David Blenkinsop, <email@example.com>, writes, regarding the possibility that Gamma Ray Bursters may cause periodic galaxy-wide mass extinctions:
> What makes this interesting is that this idea may imply that we are just
> extremely lucky to have gotten as far as we have, and would help to explain
> the seeming lack of successful galaxy colonizers coming in towards us from
> intergalactic distances. Notice, though, that this by itself doesn't seem so
> helpful for explaining why we haven't seen any ET's starting a wave of
> colonization from relatively nearby locations within our galaxy. Presumably,
> any nearby settlement-wave builders would benefit just as much from the
> absence of a galaxy-wide catastrophe as we apparently have.
Right, it seems that most estimates suggest that there should be a very large number (billions?) of planets in the galaxy that are reasonably suitable for the formation of life. In that case, the fact that our planet has survived any GRBs would suggest that other planets in the galaxy would also have had a good chance to do so.
The article also adopted a fairly conservative estimate of the rate of spread through the galaxy (1/1000 the speed of light, I think it was). We commonly consider scenarios with much higher rates of expansion than this, 1/100 or 1/10 c or even faster. This gives galaxy-wide domination in a million years or so.
Putting these together, we have to be in first place, or at least tied for the lead to within one million years, which seems very unlikely if intelligence is at all common on those billion earth-like planets.
> Since Robin Hanson has been mentioned, maybe this would be a good time to ask
> a question about *another* ET article of his, "Burning the Cosmic Commons:
> Evolutionary Strategies for Interstellar Colonization". This article presents
> a novel approach to the lack of ET's by saying that they could perhaps have
> gone right *past* our intersteller locality, missing us, and our solar system
> *completely* in a hasty "rush" of an expansion wave. In this scenario the
> resources they need to expand rapidly have somehow been used up, so presumably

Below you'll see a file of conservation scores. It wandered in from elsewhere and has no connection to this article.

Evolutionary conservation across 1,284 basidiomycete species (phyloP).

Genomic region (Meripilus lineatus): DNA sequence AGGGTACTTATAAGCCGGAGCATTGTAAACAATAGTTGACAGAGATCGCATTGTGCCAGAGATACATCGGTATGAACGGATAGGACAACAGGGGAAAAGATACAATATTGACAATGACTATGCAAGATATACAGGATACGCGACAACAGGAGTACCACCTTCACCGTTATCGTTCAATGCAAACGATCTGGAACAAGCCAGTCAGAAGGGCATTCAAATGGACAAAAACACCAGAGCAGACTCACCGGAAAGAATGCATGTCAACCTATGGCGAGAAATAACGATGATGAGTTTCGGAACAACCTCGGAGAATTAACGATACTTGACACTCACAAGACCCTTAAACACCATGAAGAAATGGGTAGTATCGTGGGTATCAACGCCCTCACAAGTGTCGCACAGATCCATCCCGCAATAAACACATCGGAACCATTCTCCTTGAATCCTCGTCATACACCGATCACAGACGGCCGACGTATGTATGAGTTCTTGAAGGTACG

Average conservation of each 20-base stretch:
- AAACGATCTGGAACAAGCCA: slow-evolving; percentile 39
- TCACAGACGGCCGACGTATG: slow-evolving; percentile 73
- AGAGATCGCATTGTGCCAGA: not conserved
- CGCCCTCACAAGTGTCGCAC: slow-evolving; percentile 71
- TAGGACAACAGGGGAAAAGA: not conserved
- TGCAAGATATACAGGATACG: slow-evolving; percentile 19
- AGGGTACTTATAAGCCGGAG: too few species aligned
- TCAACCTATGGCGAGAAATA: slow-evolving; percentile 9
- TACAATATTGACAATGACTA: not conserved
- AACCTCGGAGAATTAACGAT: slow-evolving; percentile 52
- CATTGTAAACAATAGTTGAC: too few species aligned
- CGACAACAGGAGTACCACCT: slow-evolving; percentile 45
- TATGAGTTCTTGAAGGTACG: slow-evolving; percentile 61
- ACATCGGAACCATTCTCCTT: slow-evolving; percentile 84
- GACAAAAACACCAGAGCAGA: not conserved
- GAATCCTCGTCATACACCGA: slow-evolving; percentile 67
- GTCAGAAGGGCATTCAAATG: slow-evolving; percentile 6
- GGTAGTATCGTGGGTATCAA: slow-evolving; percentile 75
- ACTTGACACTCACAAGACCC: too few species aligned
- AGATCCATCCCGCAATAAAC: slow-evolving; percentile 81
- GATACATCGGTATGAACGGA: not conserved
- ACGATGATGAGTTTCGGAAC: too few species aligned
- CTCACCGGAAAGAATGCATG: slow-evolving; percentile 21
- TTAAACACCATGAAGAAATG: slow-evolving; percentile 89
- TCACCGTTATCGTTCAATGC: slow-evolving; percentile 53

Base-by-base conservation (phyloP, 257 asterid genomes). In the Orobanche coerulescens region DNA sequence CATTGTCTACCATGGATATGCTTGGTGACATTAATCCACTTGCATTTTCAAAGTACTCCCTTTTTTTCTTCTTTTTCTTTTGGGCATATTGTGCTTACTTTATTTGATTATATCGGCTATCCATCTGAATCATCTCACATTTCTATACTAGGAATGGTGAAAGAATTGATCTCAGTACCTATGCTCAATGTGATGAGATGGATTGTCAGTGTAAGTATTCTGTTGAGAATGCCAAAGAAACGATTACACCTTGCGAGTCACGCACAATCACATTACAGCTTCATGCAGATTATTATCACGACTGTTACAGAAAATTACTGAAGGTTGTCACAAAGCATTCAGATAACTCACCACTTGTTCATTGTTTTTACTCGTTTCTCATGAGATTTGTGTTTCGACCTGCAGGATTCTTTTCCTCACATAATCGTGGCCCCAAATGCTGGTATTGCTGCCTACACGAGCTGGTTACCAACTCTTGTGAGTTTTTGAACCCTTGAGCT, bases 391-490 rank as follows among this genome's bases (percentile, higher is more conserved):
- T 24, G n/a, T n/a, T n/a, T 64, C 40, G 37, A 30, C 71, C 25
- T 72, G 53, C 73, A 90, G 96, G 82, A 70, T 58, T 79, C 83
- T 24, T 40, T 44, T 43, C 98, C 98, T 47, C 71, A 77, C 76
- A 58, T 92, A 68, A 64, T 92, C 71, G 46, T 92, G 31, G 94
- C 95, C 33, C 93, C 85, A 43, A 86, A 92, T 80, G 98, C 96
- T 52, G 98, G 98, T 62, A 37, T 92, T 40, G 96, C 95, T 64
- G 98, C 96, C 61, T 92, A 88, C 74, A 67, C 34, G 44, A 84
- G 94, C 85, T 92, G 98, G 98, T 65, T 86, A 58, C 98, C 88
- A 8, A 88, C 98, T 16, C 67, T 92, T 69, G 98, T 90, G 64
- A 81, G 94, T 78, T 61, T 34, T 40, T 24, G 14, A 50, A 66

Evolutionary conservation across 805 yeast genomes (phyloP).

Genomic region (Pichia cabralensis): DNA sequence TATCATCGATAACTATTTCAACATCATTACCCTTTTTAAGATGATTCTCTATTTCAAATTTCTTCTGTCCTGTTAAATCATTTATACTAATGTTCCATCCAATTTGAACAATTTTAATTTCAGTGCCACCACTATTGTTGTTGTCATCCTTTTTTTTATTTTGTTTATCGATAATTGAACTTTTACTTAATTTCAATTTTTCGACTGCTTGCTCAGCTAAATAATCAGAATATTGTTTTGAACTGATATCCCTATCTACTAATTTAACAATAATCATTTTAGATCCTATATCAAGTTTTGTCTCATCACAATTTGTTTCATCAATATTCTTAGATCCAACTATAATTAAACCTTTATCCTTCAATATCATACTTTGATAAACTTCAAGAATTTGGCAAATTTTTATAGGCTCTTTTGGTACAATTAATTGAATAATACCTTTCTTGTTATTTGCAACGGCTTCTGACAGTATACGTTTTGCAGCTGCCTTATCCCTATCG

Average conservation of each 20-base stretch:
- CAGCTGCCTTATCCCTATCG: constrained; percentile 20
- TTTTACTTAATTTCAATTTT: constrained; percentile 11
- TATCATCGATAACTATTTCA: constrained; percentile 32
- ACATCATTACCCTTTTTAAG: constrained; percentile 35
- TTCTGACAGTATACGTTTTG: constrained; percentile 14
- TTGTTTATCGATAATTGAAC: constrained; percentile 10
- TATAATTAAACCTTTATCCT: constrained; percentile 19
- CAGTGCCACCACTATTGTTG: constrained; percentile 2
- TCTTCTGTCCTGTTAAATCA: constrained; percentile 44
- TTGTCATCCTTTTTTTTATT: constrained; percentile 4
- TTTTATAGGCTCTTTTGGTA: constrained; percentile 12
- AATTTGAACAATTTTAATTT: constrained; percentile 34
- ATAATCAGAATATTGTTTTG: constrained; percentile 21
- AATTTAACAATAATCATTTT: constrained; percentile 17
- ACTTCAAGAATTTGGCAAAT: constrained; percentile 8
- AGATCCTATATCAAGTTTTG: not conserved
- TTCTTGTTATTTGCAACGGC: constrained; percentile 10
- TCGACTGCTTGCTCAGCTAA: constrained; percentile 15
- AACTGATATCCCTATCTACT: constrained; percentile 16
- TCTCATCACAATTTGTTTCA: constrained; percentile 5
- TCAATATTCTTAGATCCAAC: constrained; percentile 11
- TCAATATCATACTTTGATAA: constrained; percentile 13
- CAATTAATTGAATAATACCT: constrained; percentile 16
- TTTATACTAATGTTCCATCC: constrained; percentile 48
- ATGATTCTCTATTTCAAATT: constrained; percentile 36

> star systems fairly near to us might be depleted in whatever-it-is that they
> need to keep their civilization going? Supposedly, they've never returned from
> that great expansion wave front, figuring that our locality is used up, or
> burnt out, so in this concept *that's* why no obvious ET settlements!
> My question here, is whether this abstract "Burning the Commons" concept, or
> study, has any real meaning, in terms of the actual resource that would be
> depleted? I mean, just what could possibly be so important that it would get
> used up, and prevent really expansive ET's from gradually expanding into all
> available niches, including our solar system? For instance, one "life
> essential" resource that comes to my mind is *phosphorus*, but I can't imagine
> why phosphorus atoms would actually be destroyed by ET settlers? Actually, I
> suppose that's two questions: first, any reason why nearby ET's couldn't be
> communicative, but planet-bound, and, second, what's burned in the "Burning
> the Commons" scenario?
I think the idea was that there would be this tremendous race to be the first to expand outward, because whichever one wins the race gets the first use of the new star systems. This leads to selection pressure for doing everything possible to increase the rate of expansion.
You could imagine one of these probes, at the front of the expansion wavefront, coming into a new solar system and proceeding furiously to build, construct, convert matter into whatever is needed to expand outwards. Maybe it constructs a gigantic mass accelerator, taking apart planets and asteroids system to build huge batteries to collect solar energy, and an electromagnetic launcher billions of miles long. This is used to fire off a limited number of additional probes, all heading outward where the chances of finding fallow systems is best.
While this is going on, competing probes all around it are finding their own solar systems and doing similar construction. By the time this one is ready to go, it has been leapfrogged and it has to aim far outward to have a good shot at an unused solar system.
Like a salmon which has fought its way upstream for a furious bout of mating, once the probe has "spawned", evolution is through with it, and it might just die. Or if it does stay alive, it has a pretty messed up solar system and no clear evolutionary guidance.
You'd still think that there could be a second wave of colonization, replicators evolved and specialized to work with the detritus of the hyper-fast expansion wave. The first wave can't have used things up _too_ completely - the star is still there, and matter in some form; at least the big planets are still intact. After all, we see stars which look like ours, and we are starting to see planets around them.
It seems difficulty to come up with an evolutionary scenario in which life does not advance into every possible niche, so that we can say that our own solar system just happens to have been skipped. At best you can argue that we are near enough to the time that life first was able to spread through the galaxy that it just hasn't gotten here yet. Maybe by combining the "we're relatively early" and "life misses niches" ideas you can make the numbers work out to give us a reasonable chance of existing.